Protecting the River
Our Urban Watershed
A watershed is a land area that channels rainfall and snowmelt to creeks, streams, and rivers that eventually flow into the same body of water or basin.
Many watersheds drain into oceans, but the Truckee River Watershed does not. Snowmelt and rainfall within this 3,060 square mile watershed instead flows inland into the Great Basin, with a natural termination point at Pyramid Lake.
It's important to remember that our cities and towns are also part of the watershed. In urban areas runoff from snow, rain, and even sprinkler systems can pick up pollutants that can eventually end up in our waterways.
Locally, the Truckee Meadows Stormwater Quality Management Program exists to coordinate efforts from cities of Reno and Sparks and Washoe County to reduce and eliminate run-off pollution. This program helps to further the region's Integrated Source Water and Watershed Protection Plan for the prevention of future contamination of our surface and groundwater sources.
The image above identifies all of the Truckee River watershed tributaries, sourcewater protection areas, irrigation ditches, and groundwater basins in Reno and Sparks. An interactive version of this map provides views with street-level detail and serves as a centralized reference for entities directly involved with watershed and stormwater management in the region.
Additionally, the Nevada Department of Transportation, Stormwater Division has active programs to address contamination from stormwater runoff from our roads and neighborhoods. To become more familiar with what stormwater is and how it impacts water quality, visit NDOT's Stormwater Public Education resources.
Keeping our Urban Watershed Clean
The majority of urban watershed pollution is comprised of oil, grease, biomatter, and chemicals that come from non-point sources such as driveways, roads, septic systems, and lawns.
Non-point source pollution is caused by rainfall or snowmelt moving over and through the ground. As the runoff moves, it picks up and carries away natural and human-made pollutants, finally depositing them into lakes, rivers, wetlands, and ground water.
Fortunately, we can all be part of the solution. There are also things you can do at home to help make a big difference.
At home and in your neighborhood:
- Keep your trash or recycling from blowing out of your bins.
- Make sure your sprinklers aren’t watering the sidewalk or street.
- Test your soil before applying fertilizer, your landscaping might not need feeding.
- Make sure you know how to dispose of fertilizers and pesticides properly, as they are considered household hazardous waste.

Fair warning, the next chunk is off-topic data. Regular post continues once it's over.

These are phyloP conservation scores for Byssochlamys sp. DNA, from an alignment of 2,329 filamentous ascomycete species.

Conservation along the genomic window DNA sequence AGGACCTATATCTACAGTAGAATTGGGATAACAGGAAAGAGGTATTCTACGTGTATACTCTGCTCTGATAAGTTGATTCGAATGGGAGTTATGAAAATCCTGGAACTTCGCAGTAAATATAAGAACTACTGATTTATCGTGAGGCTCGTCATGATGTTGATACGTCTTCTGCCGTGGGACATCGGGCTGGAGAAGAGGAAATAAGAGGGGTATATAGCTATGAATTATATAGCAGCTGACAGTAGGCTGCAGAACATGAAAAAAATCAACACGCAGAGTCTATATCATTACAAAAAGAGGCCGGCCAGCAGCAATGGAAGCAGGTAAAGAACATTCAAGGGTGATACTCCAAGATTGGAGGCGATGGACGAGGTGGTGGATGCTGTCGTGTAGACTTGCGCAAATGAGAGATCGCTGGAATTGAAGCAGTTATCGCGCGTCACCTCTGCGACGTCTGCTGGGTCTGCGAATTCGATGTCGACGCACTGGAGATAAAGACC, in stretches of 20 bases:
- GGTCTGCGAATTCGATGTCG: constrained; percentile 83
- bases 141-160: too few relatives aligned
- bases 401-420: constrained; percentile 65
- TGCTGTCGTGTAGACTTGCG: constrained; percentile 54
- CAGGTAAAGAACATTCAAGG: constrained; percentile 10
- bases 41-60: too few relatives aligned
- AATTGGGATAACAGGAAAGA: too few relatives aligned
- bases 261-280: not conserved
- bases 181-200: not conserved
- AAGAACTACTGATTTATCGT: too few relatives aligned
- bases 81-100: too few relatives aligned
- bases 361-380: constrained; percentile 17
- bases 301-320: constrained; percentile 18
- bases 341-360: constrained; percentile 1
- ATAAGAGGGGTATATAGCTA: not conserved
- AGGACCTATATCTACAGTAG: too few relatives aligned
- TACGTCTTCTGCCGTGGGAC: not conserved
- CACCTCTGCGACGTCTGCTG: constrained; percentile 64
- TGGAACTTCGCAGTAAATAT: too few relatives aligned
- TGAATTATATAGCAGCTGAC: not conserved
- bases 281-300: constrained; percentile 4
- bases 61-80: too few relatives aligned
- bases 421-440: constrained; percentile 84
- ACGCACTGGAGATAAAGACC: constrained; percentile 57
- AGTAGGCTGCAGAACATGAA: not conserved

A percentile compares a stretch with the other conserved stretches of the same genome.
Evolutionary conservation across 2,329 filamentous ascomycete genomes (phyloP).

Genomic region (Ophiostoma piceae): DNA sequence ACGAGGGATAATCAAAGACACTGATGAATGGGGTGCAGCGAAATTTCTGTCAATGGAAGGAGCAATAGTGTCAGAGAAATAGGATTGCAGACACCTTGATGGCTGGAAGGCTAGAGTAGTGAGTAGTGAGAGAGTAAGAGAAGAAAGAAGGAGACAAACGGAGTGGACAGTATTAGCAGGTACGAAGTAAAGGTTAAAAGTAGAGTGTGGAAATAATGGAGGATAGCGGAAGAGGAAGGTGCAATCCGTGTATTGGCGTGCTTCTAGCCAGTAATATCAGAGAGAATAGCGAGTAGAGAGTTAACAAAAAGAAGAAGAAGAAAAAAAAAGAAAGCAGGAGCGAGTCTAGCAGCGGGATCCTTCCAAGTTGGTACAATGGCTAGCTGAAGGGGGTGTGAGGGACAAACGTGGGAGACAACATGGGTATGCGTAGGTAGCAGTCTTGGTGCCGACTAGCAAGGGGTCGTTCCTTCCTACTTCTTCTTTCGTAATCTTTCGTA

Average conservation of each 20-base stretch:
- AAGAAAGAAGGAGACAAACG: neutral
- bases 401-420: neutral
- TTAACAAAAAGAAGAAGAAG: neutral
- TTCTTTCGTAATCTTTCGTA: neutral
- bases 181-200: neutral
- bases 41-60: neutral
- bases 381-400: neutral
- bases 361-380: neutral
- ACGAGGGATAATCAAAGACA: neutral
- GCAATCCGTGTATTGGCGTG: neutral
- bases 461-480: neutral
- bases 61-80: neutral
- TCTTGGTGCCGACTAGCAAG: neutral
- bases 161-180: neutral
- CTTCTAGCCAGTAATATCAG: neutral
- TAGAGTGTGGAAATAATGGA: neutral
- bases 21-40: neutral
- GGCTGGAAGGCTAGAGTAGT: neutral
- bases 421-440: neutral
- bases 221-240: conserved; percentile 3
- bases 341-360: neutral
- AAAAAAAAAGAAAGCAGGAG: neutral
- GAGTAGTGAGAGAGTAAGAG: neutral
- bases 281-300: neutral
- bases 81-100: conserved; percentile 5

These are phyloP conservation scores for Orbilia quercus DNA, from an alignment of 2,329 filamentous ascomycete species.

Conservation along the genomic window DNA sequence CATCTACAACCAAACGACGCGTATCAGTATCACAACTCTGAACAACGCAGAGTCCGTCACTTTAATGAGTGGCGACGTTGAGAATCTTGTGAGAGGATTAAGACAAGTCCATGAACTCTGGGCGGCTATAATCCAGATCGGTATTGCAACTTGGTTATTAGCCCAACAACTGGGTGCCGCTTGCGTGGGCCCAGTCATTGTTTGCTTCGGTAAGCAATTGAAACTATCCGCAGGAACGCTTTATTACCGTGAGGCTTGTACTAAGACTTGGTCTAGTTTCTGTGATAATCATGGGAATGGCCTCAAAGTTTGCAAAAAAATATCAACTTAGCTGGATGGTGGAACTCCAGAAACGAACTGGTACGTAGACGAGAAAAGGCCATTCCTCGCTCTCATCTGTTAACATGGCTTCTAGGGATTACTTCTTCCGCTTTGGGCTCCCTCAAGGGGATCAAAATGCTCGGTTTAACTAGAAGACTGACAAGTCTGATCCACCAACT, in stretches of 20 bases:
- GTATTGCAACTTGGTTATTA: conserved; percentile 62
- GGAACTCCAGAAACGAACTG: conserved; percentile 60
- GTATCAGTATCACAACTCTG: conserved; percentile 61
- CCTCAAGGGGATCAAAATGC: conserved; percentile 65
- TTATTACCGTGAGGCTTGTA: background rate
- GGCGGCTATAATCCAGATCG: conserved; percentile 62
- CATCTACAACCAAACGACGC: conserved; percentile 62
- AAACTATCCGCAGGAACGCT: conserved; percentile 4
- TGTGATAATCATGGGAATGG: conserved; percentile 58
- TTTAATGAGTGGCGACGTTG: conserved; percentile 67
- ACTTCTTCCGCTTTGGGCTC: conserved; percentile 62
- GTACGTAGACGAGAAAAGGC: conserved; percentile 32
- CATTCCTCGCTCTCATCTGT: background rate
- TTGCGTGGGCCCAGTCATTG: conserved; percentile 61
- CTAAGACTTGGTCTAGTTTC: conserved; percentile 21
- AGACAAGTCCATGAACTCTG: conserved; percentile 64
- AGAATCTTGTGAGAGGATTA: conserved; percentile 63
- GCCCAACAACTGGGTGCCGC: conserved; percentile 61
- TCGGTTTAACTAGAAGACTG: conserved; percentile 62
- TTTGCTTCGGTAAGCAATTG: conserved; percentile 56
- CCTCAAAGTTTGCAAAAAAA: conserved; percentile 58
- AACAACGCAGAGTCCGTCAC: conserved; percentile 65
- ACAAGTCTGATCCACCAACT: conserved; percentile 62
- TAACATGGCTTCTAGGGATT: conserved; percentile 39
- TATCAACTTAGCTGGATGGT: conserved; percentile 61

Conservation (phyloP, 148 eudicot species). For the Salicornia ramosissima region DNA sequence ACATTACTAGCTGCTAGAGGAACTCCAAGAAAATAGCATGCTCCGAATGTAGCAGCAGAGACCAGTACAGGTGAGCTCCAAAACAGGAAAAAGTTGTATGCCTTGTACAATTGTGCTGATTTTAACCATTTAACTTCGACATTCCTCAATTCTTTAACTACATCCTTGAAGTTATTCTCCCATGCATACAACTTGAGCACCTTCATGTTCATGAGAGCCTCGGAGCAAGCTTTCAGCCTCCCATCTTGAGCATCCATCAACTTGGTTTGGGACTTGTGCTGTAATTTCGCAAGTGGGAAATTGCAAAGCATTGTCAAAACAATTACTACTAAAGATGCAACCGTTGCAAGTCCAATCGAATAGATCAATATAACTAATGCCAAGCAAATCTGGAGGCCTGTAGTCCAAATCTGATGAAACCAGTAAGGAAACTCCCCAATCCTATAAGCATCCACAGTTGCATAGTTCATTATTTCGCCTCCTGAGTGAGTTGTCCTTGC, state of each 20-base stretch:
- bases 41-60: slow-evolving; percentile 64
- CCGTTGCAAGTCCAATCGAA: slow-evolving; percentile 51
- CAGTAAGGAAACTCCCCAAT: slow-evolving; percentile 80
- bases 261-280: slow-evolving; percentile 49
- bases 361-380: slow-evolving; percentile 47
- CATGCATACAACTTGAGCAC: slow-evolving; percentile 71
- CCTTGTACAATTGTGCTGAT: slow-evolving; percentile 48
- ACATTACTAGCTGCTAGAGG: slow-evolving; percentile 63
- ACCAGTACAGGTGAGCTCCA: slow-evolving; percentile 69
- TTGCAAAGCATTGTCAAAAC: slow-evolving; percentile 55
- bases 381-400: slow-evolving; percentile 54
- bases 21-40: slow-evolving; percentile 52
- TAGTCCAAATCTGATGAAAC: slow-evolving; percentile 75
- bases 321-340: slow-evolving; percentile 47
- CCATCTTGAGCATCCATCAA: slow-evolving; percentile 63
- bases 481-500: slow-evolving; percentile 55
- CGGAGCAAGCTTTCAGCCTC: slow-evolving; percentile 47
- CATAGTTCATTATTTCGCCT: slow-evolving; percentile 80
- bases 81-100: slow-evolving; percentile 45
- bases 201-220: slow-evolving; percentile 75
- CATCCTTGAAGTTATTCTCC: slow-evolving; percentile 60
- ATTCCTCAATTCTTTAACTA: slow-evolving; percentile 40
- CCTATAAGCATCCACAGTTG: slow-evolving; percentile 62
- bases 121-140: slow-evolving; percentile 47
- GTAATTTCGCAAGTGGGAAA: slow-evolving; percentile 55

- Wash your car at a car wash instead of the driveway, car washes collect and recycle the contaminated water so it doesn’t flow into a storm drain.
- Pick up after your pet on walks. Dog feces can contain up to 23 million fecal coliform bacteria that should stay out of our water supply.
In community spaces and open areas:
Become an informed: Learn about the One Truckee River Plan to protect and restore the Truckee River.
Keep it clean: Volunteer on a Truckee River Cleanup with Keep Truckee Meadows Beautiful.
Enjoy our meadows: Follow the urban wetland restoration project at the Truckee Meadows Nature Study Area, on what is formerly known as Rosewood Lakes Golf Course in east Reno.
Beyond city limits: Witness the Truckee River watershed improvements stewarded by The Nature Conservancy, upstream at Independence Lake and downstream at McCarran Ranch.
Applying for a Truckee River Fund Grant
Established in 2005 by Truckee Meadows Water Authority, the Truckee River Fund (TRF) is a fund to protect and enhance the Truckee River and its watershed. This resource is managed by the Community Foundation of Western Nevada, a tax-exempt 501(c)(3) non-profit organization.
Request for proposals (RFP) occurs on an annual or semi-annual basis. Projects are reviewed by the TRF Advisory Committee and then undergo a two-step approval: first from the TMWA Board of Directors and then from the Community Foundation of Western Nevada. To be added to the RFP distribution list, call the Community Foundation of Western Nevada at 775.333.5499.
To date, over 200 projects have been approved by the Truckee River Fund. To be eligible for funding, each project must also secure matching funds from a partner organization or agency. Projects must be specific to protecting the Truckee River.
Below: Grant #206 - Truckee Meadows Nature Study Area, Planning Phase (formerly Rosewood Lakes Golf Course)
Participate and Learn
Events Coming Soon
Workshops will begin again in April! Dates will be determined and announced by February 1.